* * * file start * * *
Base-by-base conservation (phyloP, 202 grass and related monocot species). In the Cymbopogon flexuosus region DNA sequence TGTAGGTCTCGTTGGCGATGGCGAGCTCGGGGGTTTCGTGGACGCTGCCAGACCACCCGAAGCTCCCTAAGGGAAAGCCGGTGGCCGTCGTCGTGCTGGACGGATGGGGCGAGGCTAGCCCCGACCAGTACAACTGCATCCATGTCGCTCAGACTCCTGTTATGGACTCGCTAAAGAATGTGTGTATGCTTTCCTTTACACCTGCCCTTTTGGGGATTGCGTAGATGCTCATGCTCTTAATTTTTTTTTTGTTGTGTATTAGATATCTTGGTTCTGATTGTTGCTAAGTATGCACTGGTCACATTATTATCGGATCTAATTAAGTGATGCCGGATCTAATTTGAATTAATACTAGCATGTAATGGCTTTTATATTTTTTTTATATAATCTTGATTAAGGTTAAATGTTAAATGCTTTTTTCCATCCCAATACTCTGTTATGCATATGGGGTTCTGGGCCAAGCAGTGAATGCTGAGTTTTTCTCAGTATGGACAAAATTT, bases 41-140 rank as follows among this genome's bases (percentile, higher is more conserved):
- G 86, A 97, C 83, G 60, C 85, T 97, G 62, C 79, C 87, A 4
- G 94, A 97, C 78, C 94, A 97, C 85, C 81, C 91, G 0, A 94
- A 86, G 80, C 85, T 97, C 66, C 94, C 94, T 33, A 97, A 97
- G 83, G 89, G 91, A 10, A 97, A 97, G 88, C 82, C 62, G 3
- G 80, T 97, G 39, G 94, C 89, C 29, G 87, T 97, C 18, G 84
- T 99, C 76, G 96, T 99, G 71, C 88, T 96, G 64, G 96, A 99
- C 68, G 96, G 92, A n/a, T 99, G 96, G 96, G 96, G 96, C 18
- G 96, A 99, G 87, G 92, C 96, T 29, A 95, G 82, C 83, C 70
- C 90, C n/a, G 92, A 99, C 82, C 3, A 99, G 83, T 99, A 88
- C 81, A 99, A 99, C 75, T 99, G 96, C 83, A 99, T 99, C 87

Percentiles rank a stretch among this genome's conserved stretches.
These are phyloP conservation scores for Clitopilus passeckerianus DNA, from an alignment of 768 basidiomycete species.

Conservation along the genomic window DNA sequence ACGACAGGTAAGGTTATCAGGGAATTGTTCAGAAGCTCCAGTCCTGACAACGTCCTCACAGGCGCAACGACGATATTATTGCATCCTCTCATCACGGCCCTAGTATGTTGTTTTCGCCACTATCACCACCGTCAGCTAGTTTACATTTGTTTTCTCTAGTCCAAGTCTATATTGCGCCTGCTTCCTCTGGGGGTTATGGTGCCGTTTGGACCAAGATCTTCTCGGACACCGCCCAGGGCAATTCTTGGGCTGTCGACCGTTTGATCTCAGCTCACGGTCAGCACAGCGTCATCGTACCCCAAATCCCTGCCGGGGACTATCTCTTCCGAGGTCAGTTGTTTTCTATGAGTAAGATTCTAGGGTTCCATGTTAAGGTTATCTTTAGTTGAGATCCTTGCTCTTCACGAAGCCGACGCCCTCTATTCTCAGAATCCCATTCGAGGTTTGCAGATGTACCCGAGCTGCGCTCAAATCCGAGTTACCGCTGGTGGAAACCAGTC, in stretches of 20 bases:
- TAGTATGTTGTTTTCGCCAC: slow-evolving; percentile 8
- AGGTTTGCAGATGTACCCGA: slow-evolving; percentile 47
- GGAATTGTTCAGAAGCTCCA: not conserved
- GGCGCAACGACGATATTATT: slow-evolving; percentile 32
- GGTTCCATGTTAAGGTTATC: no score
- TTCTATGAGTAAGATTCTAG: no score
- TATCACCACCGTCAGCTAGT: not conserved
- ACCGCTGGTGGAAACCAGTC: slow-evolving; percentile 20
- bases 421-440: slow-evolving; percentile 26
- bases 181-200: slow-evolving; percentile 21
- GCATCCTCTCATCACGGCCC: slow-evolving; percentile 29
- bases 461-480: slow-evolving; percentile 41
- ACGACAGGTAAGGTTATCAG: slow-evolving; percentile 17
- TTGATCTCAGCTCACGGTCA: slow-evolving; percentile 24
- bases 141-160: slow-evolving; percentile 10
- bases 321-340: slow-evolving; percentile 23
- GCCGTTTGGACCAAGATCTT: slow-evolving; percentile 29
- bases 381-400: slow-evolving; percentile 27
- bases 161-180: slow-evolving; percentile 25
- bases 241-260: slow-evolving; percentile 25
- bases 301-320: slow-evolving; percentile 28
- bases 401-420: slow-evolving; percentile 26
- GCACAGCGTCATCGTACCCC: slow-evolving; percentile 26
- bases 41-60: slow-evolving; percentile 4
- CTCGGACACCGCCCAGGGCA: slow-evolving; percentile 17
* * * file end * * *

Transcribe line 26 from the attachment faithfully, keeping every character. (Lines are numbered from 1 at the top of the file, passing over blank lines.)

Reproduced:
- bases 461-480: slow-evolving; percentile 41